Thursday, September 30, 2010

The Raisin System

In the 9/26 issue of Bloomberg Businessweek, we learn of a company called Proteous Biomedical which is developing ingestible chips that can be embedded in pills, turning them into networked, digital drugs. The one-millimeter-square chip is activated by a patient's stomach fluids and sends a signal to a bandaid sized computer worn on the body. The computer uses Bluetooth technology to communicate with the patient's mobile phone, which alerts patients or their caregivers when they forget their medicine. The system has been tested in trials for drugs that treat heart failure, hypertension, and TB. Raisin-enabled drugs may hit the market as early as 2012. Additional information about Proteous Biomedical may be found at their website.

Friday, September 10, 2010

Smart Moneys' Take on Aging Technology

Contributing editor Peter Keating, in the September 2010 issue of Smart Money, has made a useful contribution to the examination of aging technology. In his article, Peter argues that emerging aging services products fall into three categories. First, devices such as medication optimizers and telehealth systems, which keep you healthy. Second, there is technology, such as wearable devices that automatically detect falls and alert family members, which promote safety. The third kind of senior technology, such as cell phones with large buttons and bright screens, are designed to make modern gadgets easier to use.

Source: Smart Money, September 2010, pp. 38-39

GE Healthcare and Intel Form New Telehealth Company

This announcement follows the formation of an alliance between the two companies in 2009, and makes good business sense, in my judgment. Many of the players in the aging technology arena are small and inadequately capitalized for the long run. Intel and GE have the deep pockets to stay the course and become THE dominant players.

The new venture will be based in Sacramento, and be owned equally by Intel and GE. Intel will contribute its assistive and remote health technologies, and GE Healthcare will contribute QuietCare, a remote monitoring system. The new company is expected to be operational by year-end.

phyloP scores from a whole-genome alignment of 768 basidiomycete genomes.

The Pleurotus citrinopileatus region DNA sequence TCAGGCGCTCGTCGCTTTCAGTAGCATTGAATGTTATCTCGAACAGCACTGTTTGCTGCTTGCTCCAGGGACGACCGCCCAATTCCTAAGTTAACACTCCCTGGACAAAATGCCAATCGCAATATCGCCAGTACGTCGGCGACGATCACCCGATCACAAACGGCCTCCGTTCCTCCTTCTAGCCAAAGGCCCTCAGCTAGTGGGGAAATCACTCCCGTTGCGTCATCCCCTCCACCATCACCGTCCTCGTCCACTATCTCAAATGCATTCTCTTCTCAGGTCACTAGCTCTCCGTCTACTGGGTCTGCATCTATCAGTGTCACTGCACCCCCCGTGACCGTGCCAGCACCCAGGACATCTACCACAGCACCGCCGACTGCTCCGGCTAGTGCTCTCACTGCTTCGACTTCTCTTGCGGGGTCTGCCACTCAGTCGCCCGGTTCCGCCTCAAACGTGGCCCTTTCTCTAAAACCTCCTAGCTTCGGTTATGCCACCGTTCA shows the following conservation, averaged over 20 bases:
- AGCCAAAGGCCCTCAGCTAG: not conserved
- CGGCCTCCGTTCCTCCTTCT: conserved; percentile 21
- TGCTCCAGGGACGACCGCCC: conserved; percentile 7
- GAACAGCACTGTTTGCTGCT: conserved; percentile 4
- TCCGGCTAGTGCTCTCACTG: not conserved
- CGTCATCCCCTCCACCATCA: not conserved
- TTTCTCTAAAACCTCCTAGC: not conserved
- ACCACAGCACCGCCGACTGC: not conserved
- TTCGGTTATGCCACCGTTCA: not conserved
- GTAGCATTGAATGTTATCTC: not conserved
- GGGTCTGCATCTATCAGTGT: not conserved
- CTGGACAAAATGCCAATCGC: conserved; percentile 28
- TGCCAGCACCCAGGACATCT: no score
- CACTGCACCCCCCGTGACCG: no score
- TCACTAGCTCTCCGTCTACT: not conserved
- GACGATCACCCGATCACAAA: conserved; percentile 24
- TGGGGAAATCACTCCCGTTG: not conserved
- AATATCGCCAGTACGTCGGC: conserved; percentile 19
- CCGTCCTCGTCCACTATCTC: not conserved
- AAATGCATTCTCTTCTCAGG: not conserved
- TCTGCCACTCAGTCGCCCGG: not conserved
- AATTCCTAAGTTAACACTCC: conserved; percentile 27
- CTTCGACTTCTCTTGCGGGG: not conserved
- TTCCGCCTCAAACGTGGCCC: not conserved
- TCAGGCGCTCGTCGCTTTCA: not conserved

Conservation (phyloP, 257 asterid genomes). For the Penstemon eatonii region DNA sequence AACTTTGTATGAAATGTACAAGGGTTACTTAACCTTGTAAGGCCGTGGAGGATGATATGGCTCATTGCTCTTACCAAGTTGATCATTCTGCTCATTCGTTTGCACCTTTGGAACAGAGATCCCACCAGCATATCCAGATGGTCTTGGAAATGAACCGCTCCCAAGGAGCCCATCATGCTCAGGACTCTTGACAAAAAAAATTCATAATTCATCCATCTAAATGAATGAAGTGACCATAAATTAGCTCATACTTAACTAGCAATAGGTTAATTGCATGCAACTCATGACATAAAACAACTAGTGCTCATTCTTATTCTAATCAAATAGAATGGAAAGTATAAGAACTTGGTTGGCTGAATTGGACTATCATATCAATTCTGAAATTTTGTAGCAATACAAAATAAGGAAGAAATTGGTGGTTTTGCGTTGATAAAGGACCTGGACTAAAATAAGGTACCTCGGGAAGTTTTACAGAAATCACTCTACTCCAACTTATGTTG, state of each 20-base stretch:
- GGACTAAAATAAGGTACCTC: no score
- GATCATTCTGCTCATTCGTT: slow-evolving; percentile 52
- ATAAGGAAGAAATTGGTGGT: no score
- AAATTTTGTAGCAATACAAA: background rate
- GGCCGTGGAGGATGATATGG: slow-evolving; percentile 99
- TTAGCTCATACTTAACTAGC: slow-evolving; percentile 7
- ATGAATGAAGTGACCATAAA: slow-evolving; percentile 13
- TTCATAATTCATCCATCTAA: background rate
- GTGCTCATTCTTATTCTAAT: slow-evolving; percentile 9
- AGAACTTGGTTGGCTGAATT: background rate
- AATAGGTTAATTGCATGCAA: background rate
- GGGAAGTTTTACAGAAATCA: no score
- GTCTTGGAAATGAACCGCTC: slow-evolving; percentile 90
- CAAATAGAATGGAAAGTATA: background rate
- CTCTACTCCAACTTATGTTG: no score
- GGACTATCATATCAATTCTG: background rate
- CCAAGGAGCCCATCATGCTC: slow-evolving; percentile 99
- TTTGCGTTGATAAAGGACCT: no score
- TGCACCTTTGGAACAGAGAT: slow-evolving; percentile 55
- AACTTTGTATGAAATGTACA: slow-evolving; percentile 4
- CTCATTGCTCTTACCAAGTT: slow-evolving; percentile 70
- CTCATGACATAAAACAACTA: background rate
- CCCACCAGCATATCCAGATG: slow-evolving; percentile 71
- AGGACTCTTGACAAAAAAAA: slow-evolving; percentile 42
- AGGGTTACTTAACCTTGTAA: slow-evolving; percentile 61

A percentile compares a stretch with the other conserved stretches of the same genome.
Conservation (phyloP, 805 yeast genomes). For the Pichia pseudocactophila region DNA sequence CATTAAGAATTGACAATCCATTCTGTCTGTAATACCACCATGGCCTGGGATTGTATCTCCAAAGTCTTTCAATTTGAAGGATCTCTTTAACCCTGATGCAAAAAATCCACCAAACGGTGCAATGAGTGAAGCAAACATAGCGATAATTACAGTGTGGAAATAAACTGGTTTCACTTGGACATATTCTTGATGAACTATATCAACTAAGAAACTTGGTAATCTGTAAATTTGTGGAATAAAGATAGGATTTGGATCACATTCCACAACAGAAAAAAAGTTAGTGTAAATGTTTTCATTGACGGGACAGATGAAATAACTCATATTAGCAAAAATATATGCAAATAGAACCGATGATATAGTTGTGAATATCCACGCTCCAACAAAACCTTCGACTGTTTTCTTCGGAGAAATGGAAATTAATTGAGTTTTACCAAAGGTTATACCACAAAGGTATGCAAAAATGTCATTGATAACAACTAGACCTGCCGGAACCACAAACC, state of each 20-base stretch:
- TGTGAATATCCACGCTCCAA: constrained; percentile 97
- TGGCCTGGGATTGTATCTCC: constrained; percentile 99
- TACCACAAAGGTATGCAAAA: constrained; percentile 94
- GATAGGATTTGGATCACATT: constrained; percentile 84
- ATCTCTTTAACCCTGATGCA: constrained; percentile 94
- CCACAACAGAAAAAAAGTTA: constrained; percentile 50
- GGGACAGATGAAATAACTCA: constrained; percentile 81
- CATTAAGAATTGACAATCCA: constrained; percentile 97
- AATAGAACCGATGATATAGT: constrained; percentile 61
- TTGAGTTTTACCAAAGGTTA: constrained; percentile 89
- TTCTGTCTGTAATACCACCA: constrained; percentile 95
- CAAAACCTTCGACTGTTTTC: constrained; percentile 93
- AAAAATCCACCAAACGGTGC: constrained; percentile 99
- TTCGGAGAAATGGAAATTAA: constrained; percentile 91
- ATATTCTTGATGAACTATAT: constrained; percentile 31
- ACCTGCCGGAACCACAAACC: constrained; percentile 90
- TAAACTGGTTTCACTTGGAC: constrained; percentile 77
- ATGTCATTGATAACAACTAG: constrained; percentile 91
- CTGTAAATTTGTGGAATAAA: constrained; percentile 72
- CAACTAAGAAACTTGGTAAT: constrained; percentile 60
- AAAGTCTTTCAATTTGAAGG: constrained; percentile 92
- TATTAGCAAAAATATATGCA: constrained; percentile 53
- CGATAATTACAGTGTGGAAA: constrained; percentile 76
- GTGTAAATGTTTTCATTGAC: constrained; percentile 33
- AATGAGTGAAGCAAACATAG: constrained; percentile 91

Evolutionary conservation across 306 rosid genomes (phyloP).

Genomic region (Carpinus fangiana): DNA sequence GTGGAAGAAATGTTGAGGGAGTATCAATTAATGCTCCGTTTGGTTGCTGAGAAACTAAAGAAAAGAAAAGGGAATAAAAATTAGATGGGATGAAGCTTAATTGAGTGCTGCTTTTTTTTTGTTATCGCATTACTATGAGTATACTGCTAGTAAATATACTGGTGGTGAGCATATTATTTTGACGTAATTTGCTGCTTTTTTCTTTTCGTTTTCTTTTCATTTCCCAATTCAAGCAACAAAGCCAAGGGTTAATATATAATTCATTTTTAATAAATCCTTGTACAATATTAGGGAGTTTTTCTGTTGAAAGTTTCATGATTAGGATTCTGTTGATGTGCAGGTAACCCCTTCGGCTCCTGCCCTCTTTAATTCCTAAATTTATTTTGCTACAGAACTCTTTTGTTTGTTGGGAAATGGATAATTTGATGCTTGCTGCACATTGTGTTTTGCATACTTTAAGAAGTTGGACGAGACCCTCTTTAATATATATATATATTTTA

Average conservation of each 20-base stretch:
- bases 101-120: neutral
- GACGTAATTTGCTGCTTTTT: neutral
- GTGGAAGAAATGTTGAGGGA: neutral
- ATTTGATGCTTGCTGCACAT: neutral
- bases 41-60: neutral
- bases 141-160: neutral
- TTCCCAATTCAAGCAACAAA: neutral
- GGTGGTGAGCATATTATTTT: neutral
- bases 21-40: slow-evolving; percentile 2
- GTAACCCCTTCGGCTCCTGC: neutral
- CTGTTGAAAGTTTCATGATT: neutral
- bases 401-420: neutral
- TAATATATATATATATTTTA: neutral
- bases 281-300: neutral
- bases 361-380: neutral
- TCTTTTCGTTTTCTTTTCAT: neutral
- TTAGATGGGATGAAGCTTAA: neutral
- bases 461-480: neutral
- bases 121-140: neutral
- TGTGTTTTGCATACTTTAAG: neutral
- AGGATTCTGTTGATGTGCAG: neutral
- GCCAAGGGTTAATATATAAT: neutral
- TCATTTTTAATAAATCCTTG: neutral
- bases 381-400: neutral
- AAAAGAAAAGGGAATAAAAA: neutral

Thursday, October 23, 2008

Telemedicine Conference

The Academy of Senior Professionals at Eckerd College recently sponsored a conference entitled "Communications Technology for Telehealth and Telemedicine." Conference speakers included telehealth experts from Intel, Verizon, Polycom, and the VA region encompassing Florida and Puerto Rico. The range and depth of the presentations were remarkable. Although telemedicine has been around for some time, the technology in support of remote access medical services continues to evolve. The sophistication of diagnostic tools was particularly noteworthy. And, the VA is clearly a role model for telehealth utilization.

Zume Life, San Jose, CA

This firm's electronic minder system was recently featured in a New York Times article. The so-called Zume Life service includes two major technology components: an in-hand device, called a Zuri, and a web portal. The Zuri is a simple, small, handheld device that individuals use to get reminders and to record all health-related activities, events and status relevant to their own particular needs. The Zume Life web portal, for users and their caregivers, shows graphs, tables, and journals of the user’s health activities and status. The Zuri will cost about $200 when it is released in the spring. Users will also pay about $40 to $50 a month for Web services. A software version of the device that will run on an iPhone is also in the works.

Wednesday, October 22, 2008

HealthVault Data Uploading

A recent New York Times article notes that Microsoft's new online health data storage system called HealthVault lets users upload data directly to their account from about 50 devices, including many blood pressure and heart rate monitors, and blood glucose meters and weight scales. Owners of the account can then share data with their case manager, who could be tracking their response to a new medication, for example. This is good news. HealthVaults' utility to the consumer will increase significantly with the addition of devices which can upload clinical information to the storage system.

Monday, April 7, 2008

The State of Technology in Aging Services

In March of 2008, the Center for Aging Services Technologies released a useful report on the state of technology in aging services. Three groupings of technologies are cited: health and wellness technologies, safety technologies, and social connectedness technologies. We are reminded of the barriers to technology adoption, which include negative experiences and misconceptions, lack of financial incentives, lack of consensus on value, and inadequate infrastructure. The report concludes with several recommended actions, among which are supporting research on the value of aging technologies, involving older adults in product design, and designing new financial models which combine prospective payment and pay for performance.